Chips Mackellar

I agree, Phil. But there is one very effective Melanesian remedy to the employment of non Koiari or non Orokaiva carriers, and that is the placement along the Trail of the traditional Melanesian warning signs of "Itambu" or "Taravatu" - enough to scare the living daylights out of carriers "foreign" to the Trail.

Philip Fitzpatrick

Yes, I think you are right Chips. A grassroots campaign would be most effective.

They could also withdraw their labour selectively depending upon the behaviour of the company.

The only glitch is that many of the carriers and guides have no other source of income. Whether they could sustain a period without that income is questionable.

I can also see some of the companies just employing other carriers and guides in their stead. That's where a big union could be helpful in dealing with scab labour.

Rashmii Bell

Apologies - only six treks per year.

Rashmii Bell

Robin, Chips and Phil - thank you for your comments, and they are all suggestions to be passed on to carriers and guides for their consideration.

The dynamic of the trek operators - carriers and guides is complex, and I suggest visiting Major Charlie Lynn's blog for insight. www.kokodatreks.com

In my view, it would be of no benefit for carriers and guides to go on strike. The industry already pays them a dismal rate, and loss of this income coupled with the fact that most averagemaximum of only treks per year - every toea counts.

It was hoped that Trail of Woe and the various commentary associated with adding to Charlie Lynn's calls for reform for those providing the physical labour in the industry, would inspire KTA to make changes. It hasn't

Neither has the Kokoda Tour Operators Association (KTOA) - the Australian association of Australian trek operators of the Kokoda Trail, to which the majority of trek operators are members. Their defeating silence of the push (for reform for the Papua New Guinean men) speaks volumes.

On the issue of carriers and guides welfare reform, I have chosen to to cease attempts at dialogue with KTA et al, and will instead focus my energies at those who have actual experience and genuine interest in walking alongside carriers and guides. I refer to past and future tourist trekkers of the Kokoda Trail. .

This has already begun through another project that I have been working on for some months, with the support of a fantastic group of people, including KJ and Phil.

It is my hope that this activity will have a greater impact and tangible action in reforms for the welfare of carriers and guides.

Chips Mackellar

Yes, Phil, but if the PNGTUC is dysfunctional why bother with them?

The carriers could do it themselves, draw up a log of claims, and present it to the Trail organisations (Rashmii's alphabet soup acronyms) with the proposal that if the claims are not met, then the carriers will not carry.

There is no need to attend conferences, or enter protracted negotiations, which have already proved to be futile. It can all be done by email, if Rashmii, who knows what the problems are, could draw up the log of claims for the carriers and send it to the Trail organisers.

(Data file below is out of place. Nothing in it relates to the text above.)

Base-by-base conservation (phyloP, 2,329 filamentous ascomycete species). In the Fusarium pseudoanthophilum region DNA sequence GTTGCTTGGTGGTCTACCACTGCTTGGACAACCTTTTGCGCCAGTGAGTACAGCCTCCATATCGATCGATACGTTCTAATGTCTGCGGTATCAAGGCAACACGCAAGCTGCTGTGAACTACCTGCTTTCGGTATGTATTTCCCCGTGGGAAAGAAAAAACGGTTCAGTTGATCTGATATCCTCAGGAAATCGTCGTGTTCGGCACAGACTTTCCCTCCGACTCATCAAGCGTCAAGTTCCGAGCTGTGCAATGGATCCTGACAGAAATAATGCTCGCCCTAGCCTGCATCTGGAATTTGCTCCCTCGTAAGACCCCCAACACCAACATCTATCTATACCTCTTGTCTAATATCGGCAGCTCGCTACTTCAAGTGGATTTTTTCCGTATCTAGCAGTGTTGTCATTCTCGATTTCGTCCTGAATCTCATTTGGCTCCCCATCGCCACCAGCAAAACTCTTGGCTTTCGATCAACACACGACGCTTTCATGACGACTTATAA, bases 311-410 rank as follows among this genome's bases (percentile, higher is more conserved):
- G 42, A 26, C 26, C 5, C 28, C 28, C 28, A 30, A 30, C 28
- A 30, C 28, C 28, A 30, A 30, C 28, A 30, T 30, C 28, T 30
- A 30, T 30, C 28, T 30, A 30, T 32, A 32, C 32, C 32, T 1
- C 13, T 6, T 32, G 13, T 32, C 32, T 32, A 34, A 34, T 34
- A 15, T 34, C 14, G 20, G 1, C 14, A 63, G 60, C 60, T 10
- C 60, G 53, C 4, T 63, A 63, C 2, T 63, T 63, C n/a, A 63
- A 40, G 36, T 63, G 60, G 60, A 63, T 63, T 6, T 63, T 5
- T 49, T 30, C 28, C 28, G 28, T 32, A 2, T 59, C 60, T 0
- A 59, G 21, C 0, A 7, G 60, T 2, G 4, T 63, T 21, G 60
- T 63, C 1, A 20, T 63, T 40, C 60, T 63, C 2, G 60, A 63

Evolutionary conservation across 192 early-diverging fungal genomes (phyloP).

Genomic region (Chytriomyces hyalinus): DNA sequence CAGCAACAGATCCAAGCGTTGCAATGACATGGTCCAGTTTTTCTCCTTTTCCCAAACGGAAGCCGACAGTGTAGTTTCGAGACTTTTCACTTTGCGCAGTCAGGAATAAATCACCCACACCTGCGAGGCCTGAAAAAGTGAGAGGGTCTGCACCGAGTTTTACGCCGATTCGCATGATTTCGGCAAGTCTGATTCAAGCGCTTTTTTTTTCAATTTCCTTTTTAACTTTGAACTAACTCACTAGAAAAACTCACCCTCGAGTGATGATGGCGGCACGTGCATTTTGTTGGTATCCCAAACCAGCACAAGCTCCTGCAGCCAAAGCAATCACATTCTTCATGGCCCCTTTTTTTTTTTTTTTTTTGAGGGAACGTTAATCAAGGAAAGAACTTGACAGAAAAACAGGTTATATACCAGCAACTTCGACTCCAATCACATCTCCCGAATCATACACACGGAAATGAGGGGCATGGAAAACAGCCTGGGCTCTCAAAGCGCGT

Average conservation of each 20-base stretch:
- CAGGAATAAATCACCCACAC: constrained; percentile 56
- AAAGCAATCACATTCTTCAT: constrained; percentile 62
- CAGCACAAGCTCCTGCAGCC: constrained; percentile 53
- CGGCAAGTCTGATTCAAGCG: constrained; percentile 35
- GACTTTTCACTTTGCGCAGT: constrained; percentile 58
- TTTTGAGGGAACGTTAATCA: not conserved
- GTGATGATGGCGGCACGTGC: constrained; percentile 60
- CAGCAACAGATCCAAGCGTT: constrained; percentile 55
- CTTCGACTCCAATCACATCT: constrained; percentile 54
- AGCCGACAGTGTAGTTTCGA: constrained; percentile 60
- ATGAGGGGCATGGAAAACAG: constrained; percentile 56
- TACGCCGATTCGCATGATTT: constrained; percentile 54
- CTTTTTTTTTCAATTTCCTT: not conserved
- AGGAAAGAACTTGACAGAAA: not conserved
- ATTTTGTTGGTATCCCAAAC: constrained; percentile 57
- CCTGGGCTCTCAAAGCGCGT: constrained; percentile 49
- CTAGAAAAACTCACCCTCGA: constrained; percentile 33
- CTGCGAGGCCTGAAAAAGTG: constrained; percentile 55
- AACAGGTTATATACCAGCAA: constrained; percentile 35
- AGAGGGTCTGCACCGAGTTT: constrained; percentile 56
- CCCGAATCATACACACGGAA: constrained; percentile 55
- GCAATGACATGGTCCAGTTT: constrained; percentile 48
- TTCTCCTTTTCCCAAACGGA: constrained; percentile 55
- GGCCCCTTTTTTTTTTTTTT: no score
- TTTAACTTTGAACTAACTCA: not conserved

The proposition should be simple. Log of claims not met, then the carriers will not carry.

Philip Fitzpatrick

The theory about union representation is sound Chips but the practicalities and realities, in typical PNG fashion, are a bit more problematic.

Unions have the right to organise and bargain collectively.

In PNG the right to strike is protected, while discrimination against union activity is illegal.

The primary national trade union centre in Papua New Guinea is the Papua New Guinea Trade Union Congress (PNGTUC), which has a membership of about 70,000.

The PNGTUC is affiliated with the International Trade Union Confederation.

The PNGTUC would be the logical place to seek advice about a union suitable to represent the carriers and other workers on the Kokoda Trail.

I'm not aware that there is currently a union in the tourism field but I may be wrong.

Unfortunately the PNGTUC has been in upheaval for quite a while. It was labelled "dysfunctional" by the high court at one stage.

Following all the upheaval it's leader for the last 26 odd years, lawyer John Paska, retired last year as General Secretary and is now the PNGTUC president. The current general secretary is Clemence Kanau.

He might be the best person with whom to discuss a union for the carriers and other workers.

A comment from the PNGTUC on the Kokoda situation might also be interesting.

Chips Mackellar

Rashmii, far be it for me to encourage radical unionism, but in his comment to your report 'The Kokoda Shame' of 4 May, Phil Fitzpatrick suggested that carriers and other concerned people along the Kokoda Trail should form a union to protect their interests.

I agree with him, and in this context I suggest you are wasting your time trying to implore the alphabet soup of track agencies to improve the lot of the carriers and others.

I suggest that your talents would be better employed helping the carriers to form a well organised union because, there is no doubt that conditions for carriers and others along the Trail would immediately begin to improve if these people were suddenly to deny their labour to the track agencies.

Perhaps a little industrial action would go a long way to improve conditions for the Trail communities.

Robin Lillicrapp

Well said, Rashmii. You highlight the bureaucratic arrogance of an institution at war with its important constituents: the carriers.

A Biblical phrase, "Muzzle not the ox which treadeth out the grain," somewhat illustrates the spectacle.

At the least, your representations on the carriers' behalf form a body of evidence attesting to the realities of the cause.

Time will reveal how far and how fast outcomes and benefits emerge from the publicity.

Verify your Comment

Previewing your Comment

This is only a preview. Your comment has not yet been posted.

Your comment could not be posted. Error type:
Your comment has been saved. Comments are moderated and will not appear until approved by the author. Post another comment

The letters and numbers you entered did not match the image. Please try again.

As a final step before posting your comment, enter the letters and numbers you see in the image below. This prevents automated programs from posting comments.

Having trouble reading this image? View an alternate.


Post a comment

Comments are moderated, and will not appear until the author has approved them.

Your Information

(Name and email address are required. Email address will not be displayed with the comment.)